1.   Everyday Use

Everyday operations are also implicated by the Cybersecurity Requirements for Financial Services Companies. Two require much attention. One requires encryption, which bumps up against New York’s current data security law, which doesn’t require notification of a breach if data is encrypted (unless the encryption key itself is disclosed). Another important consideration is the FFIEC tool used in bank examinations of a bank’s internal process, controls, and operations—especially since the OCC released an October 2016 Bulletin answering Frequently Asked Questions about its use.

  1.   Third-Party Liability

Certain third parties, such as business partners and vendors, may have to secure data the same way FCs do, according to the Cybersecurity Requirements for Financial Services Companies. Both the EU Data Privacy Shield and the GDPR, mentioned above, require companies to ensure that third parties use proper security procedures.

  1.   Training

Finally, FCs must “provide for and require all personnel to attend regular cybersecurity awareness training sessions that are updated to reflect risks identified by the Covered Entity in its annual assessment of risks” under the Cybersecurity Requirements for Financial Services Companies. While the law does not specify what exactly you must train on, there are tips. As reported by us and by the Ponemon Institute, insider negligence is the number one cause of security gaps.

Data security training can teach employees how to guard your company’s cybersecurity program. However, plopping a training course in front of an employee is far from a guarantee. There must be motivation. Engaging the millennial learner and incorporating ethics and aesthetics are some of many considerations LawRoom makes when designing its online compliance training courses.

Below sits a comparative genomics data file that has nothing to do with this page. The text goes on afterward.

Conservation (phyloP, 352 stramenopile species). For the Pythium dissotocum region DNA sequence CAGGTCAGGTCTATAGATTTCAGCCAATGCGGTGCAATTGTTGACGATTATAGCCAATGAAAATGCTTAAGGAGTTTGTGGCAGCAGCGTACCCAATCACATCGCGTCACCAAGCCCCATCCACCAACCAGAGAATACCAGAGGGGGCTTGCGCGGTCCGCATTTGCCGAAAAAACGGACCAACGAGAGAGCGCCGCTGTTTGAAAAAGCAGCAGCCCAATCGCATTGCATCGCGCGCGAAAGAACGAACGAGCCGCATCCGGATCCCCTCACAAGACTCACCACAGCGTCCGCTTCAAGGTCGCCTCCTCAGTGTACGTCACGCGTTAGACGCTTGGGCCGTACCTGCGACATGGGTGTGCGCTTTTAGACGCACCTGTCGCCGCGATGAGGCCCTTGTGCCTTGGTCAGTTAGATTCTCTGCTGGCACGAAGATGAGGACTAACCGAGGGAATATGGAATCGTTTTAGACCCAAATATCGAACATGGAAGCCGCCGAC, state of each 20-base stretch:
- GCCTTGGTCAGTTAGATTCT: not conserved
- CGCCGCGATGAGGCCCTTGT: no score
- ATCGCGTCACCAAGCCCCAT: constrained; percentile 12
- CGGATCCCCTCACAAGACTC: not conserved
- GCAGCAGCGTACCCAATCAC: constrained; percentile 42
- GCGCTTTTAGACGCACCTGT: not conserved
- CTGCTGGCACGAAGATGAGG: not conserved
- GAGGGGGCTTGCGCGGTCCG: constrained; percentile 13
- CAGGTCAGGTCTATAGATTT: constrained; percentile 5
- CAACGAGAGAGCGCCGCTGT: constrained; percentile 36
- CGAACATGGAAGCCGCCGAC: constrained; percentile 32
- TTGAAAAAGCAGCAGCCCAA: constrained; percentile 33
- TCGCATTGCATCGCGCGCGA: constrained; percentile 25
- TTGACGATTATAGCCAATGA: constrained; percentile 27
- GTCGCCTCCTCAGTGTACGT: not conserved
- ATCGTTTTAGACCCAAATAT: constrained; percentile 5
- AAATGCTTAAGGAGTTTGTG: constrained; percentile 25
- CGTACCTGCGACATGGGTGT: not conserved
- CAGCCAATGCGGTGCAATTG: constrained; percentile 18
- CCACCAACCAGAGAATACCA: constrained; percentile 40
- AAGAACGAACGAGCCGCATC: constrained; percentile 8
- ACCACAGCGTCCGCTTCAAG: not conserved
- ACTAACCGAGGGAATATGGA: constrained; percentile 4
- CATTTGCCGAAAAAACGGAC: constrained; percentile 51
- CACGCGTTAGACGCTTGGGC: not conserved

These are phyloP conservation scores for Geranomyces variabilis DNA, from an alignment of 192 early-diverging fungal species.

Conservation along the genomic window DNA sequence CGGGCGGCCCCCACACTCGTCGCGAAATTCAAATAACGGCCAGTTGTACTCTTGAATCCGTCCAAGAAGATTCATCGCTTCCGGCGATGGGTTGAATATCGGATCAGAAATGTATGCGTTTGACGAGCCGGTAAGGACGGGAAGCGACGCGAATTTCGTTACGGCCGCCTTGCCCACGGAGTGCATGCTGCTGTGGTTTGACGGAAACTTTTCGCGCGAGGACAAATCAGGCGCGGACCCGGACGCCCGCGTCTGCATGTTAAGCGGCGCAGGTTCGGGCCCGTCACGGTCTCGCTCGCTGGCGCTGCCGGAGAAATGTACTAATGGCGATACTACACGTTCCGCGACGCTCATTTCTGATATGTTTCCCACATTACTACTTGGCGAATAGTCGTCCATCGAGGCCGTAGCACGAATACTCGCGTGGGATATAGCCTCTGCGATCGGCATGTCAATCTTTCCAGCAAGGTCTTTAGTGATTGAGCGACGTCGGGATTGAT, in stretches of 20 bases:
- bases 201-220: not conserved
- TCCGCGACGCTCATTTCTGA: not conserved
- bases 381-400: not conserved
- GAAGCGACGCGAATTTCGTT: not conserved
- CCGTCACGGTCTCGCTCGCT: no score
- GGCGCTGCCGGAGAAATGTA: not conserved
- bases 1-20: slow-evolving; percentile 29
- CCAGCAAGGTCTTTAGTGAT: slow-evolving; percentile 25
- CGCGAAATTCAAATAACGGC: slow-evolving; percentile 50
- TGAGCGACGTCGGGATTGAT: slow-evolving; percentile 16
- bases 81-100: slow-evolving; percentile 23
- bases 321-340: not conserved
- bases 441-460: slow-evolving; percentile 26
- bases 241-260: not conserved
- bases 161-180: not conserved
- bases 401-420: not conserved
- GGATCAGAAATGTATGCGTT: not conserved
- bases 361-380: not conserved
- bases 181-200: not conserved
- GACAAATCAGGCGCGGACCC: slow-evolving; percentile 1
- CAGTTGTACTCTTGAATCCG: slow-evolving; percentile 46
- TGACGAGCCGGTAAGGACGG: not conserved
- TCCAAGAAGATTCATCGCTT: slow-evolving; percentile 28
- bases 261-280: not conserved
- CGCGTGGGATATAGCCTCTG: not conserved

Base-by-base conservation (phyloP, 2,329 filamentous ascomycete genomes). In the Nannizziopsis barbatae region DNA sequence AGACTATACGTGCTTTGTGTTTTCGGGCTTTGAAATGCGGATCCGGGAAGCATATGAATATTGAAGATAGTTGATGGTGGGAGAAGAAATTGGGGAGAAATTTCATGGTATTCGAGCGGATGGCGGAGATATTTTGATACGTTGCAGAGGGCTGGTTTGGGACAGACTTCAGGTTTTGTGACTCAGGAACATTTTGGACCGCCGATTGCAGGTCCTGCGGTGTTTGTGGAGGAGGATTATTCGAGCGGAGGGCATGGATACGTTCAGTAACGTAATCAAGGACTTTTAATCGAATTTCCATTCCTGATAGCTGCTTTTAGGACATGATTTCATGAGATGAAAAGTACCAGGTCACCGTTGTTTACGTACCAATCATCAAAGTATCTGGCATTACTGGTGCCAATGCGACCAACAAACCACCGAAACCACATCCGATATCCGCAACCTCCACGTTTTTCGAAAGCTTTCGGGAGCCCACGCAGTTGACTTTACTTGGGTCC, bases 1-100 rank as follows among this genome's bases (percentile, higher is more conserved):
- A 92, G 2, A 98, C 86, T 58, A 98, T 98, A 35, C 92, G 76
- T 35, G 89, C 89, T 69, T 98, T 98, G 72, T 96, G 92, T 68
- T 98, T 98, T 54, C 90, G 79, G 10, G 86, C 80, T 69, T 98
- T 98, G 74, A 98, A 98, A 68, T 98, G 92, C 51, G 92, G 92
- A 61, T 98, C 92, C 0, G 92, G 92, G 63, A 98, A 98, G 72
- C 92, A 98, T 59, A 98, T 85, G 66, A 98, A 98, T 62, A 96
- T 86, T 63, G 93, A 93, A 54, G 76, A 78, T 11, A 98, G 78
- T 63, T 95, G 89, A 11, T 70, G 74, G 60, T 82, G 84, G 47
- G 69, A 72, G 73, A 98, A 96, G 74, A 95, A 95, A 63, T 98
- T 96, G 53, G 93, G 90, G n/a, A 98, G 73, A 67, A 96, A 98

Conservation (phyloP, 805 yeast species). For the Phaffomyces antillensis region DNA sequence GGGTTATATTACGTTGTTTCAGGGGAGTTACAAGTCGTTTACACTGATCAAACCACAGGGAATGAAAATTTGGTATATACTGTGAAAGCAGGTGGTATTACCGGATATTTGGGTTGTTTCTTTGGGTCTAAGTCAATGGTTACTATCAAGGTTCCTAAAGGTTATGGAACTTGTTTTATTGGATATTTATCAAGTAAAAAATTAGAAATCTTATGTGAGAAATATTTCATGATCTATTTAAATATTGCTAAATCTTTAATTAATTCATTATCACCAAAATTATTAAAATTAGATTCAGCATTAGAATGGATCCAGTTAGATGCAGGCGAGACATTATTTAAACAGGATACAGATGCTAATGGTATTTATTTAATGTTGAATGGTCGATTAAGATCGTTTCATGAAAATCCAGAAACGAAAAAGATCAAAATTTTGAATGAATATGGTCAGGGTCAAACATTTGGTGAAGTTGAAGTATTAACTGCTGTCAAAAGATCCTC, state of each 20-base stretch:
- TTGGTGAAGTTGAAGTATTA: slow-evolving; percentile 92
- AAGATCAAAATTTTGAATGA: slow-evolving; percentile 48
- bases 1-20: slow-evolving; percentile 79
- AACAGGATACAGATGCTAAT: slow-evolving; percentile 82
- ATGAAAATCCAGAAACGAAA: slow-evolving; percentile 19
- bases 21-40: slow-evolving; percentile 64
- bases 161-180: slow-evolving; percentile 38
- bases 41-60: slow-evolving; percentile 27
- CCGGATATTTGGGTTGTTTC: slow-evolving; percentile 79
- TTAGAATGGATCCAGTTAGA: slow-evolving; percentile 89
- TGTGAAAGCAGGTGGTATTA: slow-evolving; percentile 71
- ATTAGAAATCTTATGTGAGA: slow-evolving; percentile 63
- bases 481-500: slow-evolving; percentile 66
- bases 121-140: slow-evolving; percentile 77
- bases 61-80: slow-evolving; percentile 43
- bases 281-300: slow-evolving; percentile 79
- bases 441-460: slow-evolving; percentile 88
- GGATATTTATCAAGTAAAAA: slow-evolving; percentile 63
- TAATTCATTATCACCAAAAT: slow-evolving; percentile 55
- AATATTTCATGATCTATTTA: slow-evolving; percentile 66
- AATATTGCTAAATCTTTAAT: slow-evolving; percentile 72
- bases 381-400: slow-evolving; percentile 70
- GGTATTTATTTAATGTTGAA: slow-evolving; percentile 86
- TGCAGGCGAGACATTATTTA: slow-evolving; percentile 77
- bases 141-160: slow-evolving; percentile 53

It is no wonder why companies are making cybersecurity a top priority. Financial institutions and insurance companies registered with the NYDFS, already under pressure to comply with international, national, and state data security laws, will likely have to comply with the Cybersecurity Requirements for Financial Services Companies Regulations, if it passes. LawRoom tracks legal updates, and will update you.

LawRoom (powered by EverFi) delivers online compliance courses to help your business meet compliance requirements both dynamically and scalably. In addition to our award-winning online courses, LawRoom delivers a robust, cloud-based learning management system to help you easily deploy and track our growing library of ethics, anti-harassment, data security and employee conduct courses.

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Douglas Kelly
Douglas Kelly is EverFi's lead legal editor. He writes on corporate compliance and culture, analyzing new case law, legislation and regulations affecting US companies. Before joining EverFi, he litigated federal and state employment cases and wrote about legal trends. He earned his JD from Berkeley Law and BBA from Emory University.